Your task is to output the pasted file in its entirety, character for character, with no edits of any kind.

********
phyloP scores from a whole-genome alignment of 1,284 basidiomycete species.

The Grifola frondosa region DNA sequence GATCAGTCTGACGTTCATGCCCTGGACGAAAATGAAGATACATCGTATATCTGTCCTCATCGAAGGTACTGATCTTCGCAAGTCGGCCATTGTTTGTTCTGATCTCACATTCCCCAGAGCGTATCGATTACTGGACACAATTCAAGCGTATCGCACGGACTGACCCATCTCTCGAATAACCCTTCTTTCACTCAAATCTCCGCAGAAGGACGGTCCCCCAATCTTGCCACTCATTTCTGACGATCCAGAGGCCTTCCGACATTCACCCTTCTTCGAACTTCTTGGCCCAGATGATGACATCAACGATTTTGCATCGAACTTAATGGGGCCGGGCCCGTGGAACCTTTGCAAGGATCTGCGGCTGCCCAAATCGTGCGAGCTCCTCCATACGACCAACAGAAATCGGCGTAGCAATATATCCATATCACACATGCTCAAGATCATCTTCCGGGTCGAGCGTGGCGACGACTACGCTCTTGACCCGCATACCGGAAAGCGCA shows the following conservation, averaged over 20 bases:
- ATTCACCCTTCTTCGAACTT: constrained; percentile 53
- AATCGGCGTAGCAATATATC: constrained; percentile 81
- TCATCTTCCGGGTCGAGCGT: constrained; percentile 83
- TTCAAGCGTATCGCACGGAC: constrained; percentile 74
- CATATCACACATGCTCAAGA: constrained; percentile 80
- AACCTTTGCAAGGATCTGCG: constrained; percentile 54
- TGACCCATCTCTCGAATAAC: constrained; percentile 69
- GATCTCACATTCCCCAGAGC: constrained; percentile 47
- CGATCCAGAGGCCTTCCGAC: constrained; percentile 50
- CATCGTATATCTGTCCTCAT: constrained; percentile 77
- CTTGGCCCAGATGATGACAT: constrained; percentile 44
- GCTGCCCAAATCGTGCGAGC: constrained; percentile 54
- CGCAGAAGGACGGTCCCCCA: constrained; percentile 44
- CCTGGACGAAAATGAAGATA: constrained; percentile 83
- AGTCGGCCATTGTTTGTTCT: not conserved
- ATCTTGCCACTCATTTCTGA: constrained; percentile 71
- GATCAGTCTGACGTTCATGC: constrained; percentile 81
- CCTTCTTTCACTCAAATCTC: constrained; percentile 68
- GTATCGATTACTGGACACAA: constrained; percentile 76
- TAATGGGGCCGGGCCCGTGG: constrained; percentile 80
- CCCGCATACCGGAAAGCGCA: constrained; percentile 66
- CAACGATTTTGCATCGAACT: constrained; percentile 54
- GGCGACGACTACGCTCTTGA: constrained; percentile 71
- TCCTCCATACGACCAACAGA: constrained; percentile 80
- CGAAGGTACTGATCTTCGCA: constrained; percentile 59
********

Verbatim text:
phyloP scores from a whole-genome alignment of 1,284 basidiomycete species.

The Grifola frondosa region DNA sequence GATCAGTCTGACGTTCATGCCCTGGACGAAAATGAAGATACATCGTATATCTGTCCTCATCGAAGGTACTGATCTTCGCAAGTCGGCCATTGTTTGTTCTGATCTCACATTCCCCAGAGCGTATCGATTACTGGACACAATTCAAGCGTATCGCACGGACTGACCCATCTCTCGAATAACCCTTCTTTCACTCAAATCTCCGCAGAAGGACGGTCCCCCAATCTTGCCACTCATTTCTGACGATCCAGAGGCCTTCCGACATTCACCCTTCTTCGAACTTCTTGGCCCAGATGATGACATCAACGATTTTGCATCGAACTTAATGGGGCCGGGCCCGTGGAACCTTTGCAAGGATCTGCGGCTGCCCAAATCGTGCGAGCTCCTCCATACGACCAACAGAAATCGGCGTAGCAATATATCCATATCACACATGCTCAAGATCATCTTCCGGGTCGAGCGTGGCGACGACTACGCTCTTGACCCGCATACCGGAAAGCGCA shows the following conservation, averaged over 20 bases:
- ATTCACCCTTCTTCGAACTT: constrained; percentile 53
- AATCGGCGTAGCAATATATC: constrained; percentile 81
- TCATCTTCCGGGTCGAGCGT: constrained; percentile 83
- TTCAAGCGTATCGCACGGAC: constrained; percentile 74
- CATATCACACATGCTCAAGA: constrained; percentile 80
- AACCTTTGCAAGGATCTGCG: constrained; percentile 54
- TGACCCATCTCTCGAATAAC: constrained; percentile 69
- GATCTCACATTCCCCAGAGC: constrained; percentile 47
- CGATCCAGAGGCCTTCCGAC: constrained; percentile 50
- CATCGTATATCTGTCCTCAT: constrained; percentile 77
- CTTGGCCCAGATGATGACAT: constrained; percentile 44
- GCTGCCCAAATCGTGCGAGC: constrained; percentile 54
- CGCAGAAGGACGGTCCCCCA: constrained; percentile 44
- CCTGGACGAAAATGAAGATA: constrained; percentile 83
- AGTCGGCCATTGTTTGTTCT: not conserved
- ATCTTGCCACTCATTTCTGA: constrained; percentile 71
- GATCAGTCTGACGTTCATGC: constrained; percentile 81
- CCTTCTTTCACTCAAATCTC: constrained; percentile 68
- GTATCGATTACTGGACACAA: constrained; percentile 76
- TAATGGGGCCGGGCCCGTGG: constrained; percentile 80
- CCCGCATACCGGAAAGCGCA: constrained; percentile 66
- CAACGATTTTGCATCGAACT: constrained; percentile 54
- GGCGACGACTACGCTCTTGA: constrained; percentile 71
- TCCTCCATACGACCAACAGA: constrained; percentile 80
- CGAAGGTACTGATCTTCGCA: constrained; percentile 59